Memphis mayoral candidate Tami Sawyer has enlisted the help of Angela Rye, CNN commentator, national political strategist and activist, who says, “I don’t support campaigns, fundraisers or endorsements unless I really feel it.”
Rye is spending several days in Memphis this week to raise funds and support for Sawyer, the first-term representative for District 7 on the Shelby County Board of Commissioners and the leader of the #TakeEmDown901 campaign waged to remove Confederate-saluting memorials from city parks.
On Saturday (August 10), Sawyer and Rye will canvass campaign support at Williams Park at 3888 Auburn Rd. in Whitehaven, starting at 10 a.m.
Rye addressed a group of influencers during a fundraising luncheon at 115 Huling Ave. in Downtown Memphis on Thursday. She arrived as news broke of Immigration and Customs Enforcement (ICE) raids in Mississippi separating immigrant children from their parents.
Rye observed that Africans also attempt to cross the southern border seeking asylum and that one would think, as a people, we would never want to see that happen again as it occurred with enslaved Africans.
“As I often say, racism is a bipartisan problem or a non-partisan problem,” said Rye.
“You all, because you are here, are not the apathetic ones, but you all who have apathetic ones in your families, in your congregations, in your friend circles, in your Links chapters, are passively watching a racist govern this city of Memphis. … You’re passively watching a Dixiecrat reign in 2019.”
The term Dixiecrat harkened back to a segregation-embracing political party known as the States’ Rights Democratic Party, which promoted racial segregation during its brief run.
During her visit to Memphis in February 2018, Rye spoke during the “I Am A Man” March 50-year anniversary commemoration and questioned the city’s progress under Mayor Jim Strickland.
“Memphis, this is not what Martin Luther King Jr. had in mind when he envisioned the promise land,” Rye declared in her 2018 address, citing the city’s high child poverty rates and crime data.
She was aware that in 2017 Strickland’s administration maintained a “blacklist,” which included social activists who had protested racial profiling, along with names of some former City of Memphis employees. After a surge of concern from the community, including the American Civil Liberties Union, names of activists were removed. Lawsuits soon followed.
“This is not a game for Tami,” Rye said at the luncheon. “Allowing your current major to govern when you have the type of power and the type of numbers you have in Memphis is unconscionable. …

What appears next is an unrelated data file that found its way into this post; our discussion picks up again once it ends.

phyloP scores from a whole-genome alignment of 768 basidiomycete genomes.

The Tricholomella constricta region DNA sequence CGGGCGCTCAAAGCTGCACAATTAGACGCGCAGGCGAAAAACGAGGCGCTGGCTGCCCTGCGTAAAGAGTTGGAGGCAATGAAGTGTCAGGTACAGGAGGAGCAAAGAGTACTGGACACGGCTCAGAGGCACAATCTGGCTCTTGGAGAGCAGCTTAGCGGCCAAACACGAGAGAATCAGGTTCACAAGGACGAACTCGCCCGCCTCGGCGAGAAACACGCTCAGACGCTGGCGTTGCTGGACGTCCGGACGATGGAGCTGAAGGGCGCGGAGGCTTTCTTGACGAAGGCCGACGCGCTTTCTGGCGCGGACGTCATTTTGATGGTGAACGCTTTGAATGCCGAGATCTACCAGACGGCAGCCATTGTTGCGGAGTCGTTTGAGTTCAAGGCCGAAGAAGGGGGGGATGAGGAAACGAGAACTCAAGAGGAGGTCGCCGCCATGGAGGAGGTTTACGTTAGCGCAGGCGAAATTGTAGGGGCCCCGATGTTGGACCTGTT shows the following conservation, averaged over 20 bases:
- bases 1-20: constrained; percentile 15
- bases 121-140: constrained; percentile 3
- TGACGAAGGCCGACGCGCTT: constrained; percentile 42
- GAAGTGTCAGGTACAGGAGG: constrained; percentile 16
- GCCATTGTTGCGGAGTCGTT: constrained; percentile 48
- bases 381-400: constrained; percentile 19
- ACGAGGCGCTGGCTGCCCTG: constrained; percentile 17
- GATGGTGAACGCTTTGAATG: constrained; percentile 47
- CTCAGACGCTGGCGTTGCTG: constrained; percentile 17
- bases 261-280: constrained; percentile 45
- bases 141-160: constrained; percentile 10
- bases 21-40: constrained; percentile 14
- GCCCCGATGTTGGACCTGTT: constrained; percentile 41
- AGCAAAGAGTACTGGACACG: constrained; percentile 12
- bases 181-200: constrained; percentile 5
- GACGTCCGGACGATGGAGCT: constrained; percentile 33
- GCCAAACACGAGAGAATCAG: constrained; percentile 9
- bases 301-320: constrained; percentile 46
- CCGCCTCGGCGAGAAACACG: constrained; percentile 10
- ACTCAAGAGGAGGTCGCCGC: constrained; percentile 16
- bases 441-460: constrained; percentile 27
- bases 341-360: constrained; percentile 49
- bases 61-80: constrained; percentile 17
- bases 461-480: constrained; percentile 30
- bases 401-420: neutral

“I challenge you to do something different at this new beginning,” Rye said, referring to a time of jubilee mentioned in the bible that takes place every 50 years.
“You have the opportunity to turn the tide, to shift the paradigm so that the rest of Black America understands the importance of its power. … Challenge your peers to not just go vote, but to act like you have the political power that your ancestors fought for you to have.”
With the floor open for questions, Sawyer said she’s been asked why she’s still in the race given the challenge of raising campaign funds, the presence of an incumbent mayor, the candidacy of a former mayor and the fact that she is relatively new to the political arena.
Her response mirrored her campaign slogan. “We can’t wait,” she said, referencing economic data as she asserted that four more years of the current administration could restrict the city from broadly overcoming systemic inequities.
In a published statement, Steven Reid, campaign consultant for Strickland, noted Rye’s “hateful and divisive rhetoric,” adding that it didn’t “deserve a response.”
Later, Sawyer reflected on the day in a social media post that included this:
“Thank you to my special guest Angela Rye for challenging us to see the power we hold to make real and necessary change and to not standby silently while those in power ignore the majority of us. We all know the statistics & the realities, but how long are we going to wait to do something about it, Memphis? Black and brown communities are in crisis and we have to be able to talk about that and take action with courage and urgency.”
Newly registered voter Allyson Smith, 18, and Jade Thornton, 26, were among those who came out to support Sawyer, Teach for America’s managing director of External Affairs.
“She (Sawyer) reflects my interests, so taking my step in voting is a step for awareness,” said Smith, who will attend Howard University in the fall and vote for the first time in the Municipal Elections on Oct. 3.
Thornton, a former charter-school teacher, now works as a charter system community engagement expert. Asked how she would inspire those young women to vote who don’t seem motivated to do so, Thornton said, “I say to them, ‘When you see more than 50 percent of our children living in poverty, you’ve got to step up for the children.’”
Pastor Gregory Stokes of Greater Paradise Baptist Church was among the men in support of Sawyer at the luncheon.
“I have eight sisters, so I’ve been around strong women all of my life,” Stokes said. “Sawyer’s plans for crime reduction and prison reform provide hope, and I want to see real change, not only in Downtown and Midtown, but in Orange Mound, Boxtown, Smokey City and Klondike. …
“If we’re our brother’s keeper, let’s share the wealth so that money will go into these communities also.”